Volume 7 1941~1945

Doc No.

No. 331  NAI DFA Berlin Embassy 48/1

Personal code telegram from William Warnock to Joseph P. Walshe (Dublin)
(Nos. 79 and 80)

BERLIN, 8 October 1943

Your telegram 158.1 There are so many uncertain factors that it is hard to give any definite views as to length of war. I shall, however, be surprised if it is over by this time next year. The food position is stable and munitions production is going ahead. A lot will depend on whether Russians can stage any winter successful offensive and how soon Second Front is opened and whether Germans really will produce 'secret weapon'. For their part, Anglo-Americans have not sufficient seasoned troops to carry out Blitz campaign.

There are undoubtedly very few optimists left here; nevertheless I do not think there is any danger of either fight or home front collapsing. Germans have a tendency to grumble at any time; fact that they complain does not mean they will give in without any further resistance.

What have Great Britain or U.S.A. to offer Germany? Utter destruction as great Power and disbandment of German armed forces. It is question of victory or ruin. For anybody who knows Germany, capitulation after Italian fashion is impossible to imagine. The likelihood of Russian-German separate peace is, in my opinion, very slight. The suggestion that the German Army might be able to come to terms with Russia may sound plausible to outside observers, but I do not think the Army is in position to overthrow Government even if it wanted to. The Waffen S.S. (a combatant force) is now large army in itself and has units fighting on all fronts. In East, S.S. has not only divisions but whole army corps. Any attempt to overthrow Government would mean civil war and weaken country considerably. Now that their Chief has become Minister of Interior,2 S.S. control whole country and keep Generals watched too. Furthermore, Army has no outstanding personality with popular appeal except Rommel, who is an adherent of Führer.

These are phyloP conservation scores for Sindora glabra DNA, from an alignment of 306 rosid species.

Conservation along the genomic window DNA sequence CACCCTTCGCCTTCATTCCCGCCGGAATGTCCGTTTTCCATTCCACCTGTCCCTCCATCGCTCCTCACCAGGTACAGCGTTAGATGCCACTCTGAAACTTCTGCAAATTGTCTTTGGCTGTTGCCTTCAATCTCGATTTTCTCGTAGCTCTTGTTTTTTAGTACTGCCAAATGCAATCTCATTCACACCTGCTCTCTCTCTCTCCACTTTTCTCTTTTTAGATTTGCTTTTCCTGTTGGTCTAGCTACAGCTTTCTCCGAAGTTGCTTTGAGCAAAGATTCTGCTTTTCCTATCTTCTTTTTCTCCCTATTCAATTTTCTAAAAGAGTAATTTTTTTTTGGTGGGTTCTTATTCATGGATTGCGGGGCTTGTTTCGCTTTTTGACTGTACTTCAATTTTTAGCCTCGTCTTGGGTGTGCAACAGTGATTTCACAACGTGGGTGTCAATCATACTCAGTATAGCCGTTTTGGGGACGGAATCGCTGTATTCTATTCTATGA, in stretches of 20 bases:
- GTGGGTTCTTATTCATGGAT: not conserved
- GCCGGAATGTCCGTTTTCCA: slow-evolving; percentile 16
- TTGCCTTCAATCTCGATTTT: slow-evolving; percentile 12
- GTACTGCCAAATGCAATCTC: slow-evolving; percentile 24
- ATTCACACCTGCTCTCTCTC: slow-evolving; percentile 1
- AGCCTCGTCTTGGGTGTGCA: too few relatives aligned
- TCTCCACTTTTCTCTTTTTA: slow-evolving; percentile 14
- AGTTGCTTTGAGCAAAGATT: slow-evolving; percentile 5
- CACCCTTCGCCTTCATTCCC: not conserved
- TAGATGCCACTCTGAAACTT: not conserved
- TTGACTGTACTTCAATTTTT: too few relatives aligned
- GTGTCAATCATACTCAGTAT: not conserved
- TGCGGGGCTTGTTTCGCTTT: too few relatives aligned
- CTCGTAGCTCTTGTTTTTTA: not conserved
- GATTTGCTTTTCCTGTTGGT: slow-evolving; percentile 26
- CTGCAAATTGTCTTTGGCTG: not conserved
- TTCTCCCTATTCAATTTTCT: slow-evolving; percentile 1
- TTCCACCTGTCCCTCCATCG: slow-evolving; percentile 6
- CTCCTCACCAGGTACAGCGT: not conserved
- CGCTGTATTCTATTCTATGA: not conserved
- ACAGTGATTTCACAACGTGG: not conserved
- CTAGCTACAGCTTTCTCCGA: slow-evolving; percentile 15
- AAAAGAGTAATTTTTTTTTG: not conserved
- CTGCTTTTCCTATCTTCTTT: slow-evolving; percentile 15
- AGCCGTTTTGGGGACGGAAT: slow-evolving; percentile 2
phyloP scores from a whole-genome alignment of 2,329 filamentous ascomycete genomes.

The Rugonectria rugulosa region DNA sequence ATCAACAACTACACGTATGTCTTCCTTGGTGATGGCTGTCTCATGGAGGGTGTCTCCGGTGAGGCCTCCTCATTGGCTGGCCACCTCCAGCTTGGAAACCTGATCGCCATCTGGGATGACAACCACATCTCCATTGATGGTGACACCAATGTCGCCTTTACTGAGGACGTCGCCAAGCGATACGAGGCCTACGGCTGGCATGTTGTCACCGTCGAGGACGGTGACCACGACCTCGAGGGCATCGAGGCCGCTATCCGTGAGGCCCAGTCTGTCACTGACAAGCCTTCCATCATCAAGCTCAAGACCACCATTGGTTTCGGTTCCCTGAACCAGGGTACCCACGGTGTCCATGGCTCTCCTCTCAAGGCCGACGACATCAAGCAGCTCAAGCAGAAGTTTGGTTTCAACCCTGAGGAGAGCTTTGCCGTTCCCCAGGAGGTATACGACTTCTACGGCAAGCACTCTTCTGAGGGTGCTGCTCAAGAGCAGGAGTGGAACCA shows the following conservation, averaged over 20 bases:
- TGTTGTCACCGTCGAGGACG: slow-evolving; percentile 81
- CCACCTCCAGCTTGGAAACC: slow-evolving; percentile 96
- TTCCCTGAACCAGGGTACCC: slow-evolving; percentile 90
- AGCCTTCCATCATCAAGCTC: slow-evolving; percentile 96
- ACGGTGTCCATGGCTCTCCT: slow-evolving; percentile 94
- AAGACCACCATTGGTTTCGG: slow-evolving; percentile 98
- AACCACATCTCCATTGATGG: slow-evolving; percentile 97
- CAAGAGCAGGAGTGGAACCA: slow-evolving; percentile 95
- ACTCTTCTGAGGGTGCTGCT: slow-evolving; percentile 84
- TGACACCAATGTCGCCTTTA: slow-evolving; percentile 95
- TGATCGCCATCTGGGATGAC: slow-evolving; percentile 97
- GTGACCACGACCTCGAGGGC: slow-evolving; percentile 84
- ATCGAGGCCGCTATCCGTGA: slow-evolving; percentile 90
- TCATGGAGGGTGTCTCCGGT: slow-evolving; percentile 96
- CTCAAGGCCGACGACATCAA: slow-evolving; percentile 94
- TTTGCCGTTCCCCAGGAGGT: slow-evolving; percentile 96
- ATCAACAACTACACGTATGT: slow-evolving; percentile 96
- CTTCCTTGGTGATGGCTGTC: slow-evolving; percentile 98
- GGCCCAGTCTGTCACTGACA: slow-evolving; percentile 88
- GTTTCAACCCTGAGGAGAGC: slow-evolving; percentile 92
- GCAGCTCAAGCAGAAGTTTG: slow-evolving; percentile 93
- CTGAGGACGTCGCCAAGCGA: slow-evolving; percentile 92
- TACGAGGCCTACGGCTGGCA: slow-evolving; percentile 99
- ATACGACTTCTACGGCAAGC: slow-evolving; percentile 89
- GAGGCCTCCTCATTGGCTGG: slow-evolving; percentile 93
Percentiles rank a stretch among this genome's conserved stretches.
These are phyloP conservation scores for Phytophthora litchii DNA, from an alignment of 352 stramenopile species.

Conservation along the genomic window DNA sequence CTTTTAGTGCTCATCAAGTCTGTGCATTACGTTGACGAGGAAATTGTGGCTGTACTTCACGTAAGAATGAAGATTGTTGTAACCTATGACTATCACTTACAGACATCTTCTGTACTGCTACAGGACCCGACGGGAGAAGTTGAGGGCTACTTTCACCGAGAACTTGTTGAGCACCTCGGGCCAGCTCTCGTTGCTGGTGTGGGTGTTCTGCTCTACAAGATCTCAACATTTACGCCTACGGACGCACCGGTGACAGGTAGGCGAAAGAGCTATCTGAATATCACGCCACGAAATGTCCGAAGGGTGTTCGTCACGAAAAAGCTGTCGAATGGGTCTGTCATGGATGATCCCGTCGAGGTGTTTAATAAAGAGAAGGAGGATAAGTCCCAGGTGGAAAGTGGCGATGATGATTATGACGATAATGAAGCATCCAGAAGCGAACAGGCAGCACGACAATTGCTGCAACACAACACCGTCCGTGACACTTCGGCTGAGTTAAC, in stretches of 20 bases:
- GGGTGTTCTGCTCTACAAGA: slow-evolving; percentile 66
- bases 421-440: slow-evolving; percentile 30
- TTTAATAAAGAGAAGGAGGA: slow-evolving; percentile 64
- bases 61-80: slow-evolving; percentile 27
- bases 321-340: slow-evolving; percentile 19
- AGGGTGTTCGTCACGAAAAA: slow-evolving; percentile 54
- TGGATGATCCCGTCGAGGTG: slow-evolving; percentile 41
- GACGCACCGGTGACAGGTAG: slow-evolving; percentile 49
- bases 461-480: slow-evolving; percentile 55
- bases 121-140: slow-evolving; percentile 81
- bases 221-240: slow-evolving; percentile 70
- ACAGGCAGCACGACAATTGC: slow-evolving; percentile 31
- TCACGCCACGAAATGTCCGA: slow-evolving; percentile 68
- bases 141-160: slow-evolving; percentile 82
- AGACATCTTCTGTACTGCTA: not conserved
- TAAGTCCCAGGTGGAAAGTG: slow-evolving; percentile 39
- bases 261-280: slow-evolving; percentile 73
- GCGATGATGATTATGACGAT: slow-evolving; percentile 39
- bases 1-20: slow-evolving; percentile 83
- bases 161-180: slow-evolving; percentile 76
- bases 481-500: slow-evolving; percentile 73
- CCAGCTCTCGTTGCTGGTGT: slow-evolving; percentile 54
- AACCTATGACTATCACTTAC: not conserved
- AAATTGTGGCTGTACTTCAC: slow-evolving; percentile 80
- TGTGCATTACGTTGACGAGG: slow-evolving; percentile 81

Excluding possibility of separate peace with Russia, Army has no choice but to support Government, as Churchill and Roosevelt have stated total destruction of German armed forces is among their aims. As defeat would mean their extermination, armed forces will fight on bitterly to end.

As long as Government and Army remain determined to continue war, people have nothing to say; military commentators state main reason for retreat in East is need to economise man-power.

Führer remains one and only important leader; others depend entirely on him. He has undoubtedly lost much of his power. Göring's star has sunk very low in view of falling-off in achievement of Air Force and their inability to ward off heavy air raids. Goebbels' oratorical and journalistic gifts are admired, but he is not popular. Himmler is feared and disliked.

Rumours are circulated from time to time about 'secret weapon' which is said to be so phenomenal that it will change whole course of the war. The most extravagant claim which I have heard is that it will be very soon brought into use on French coast, that it has range of 300 kilometres, and that Southern England will be laid waste in short time.3

1 See No. 326.

2 Heinrich Himmler (1900-45) Reichsführer SS (1929-45), Reich Minister of the Interior (1943-5).

3 The V-1 guided missile and the V-2 rocket.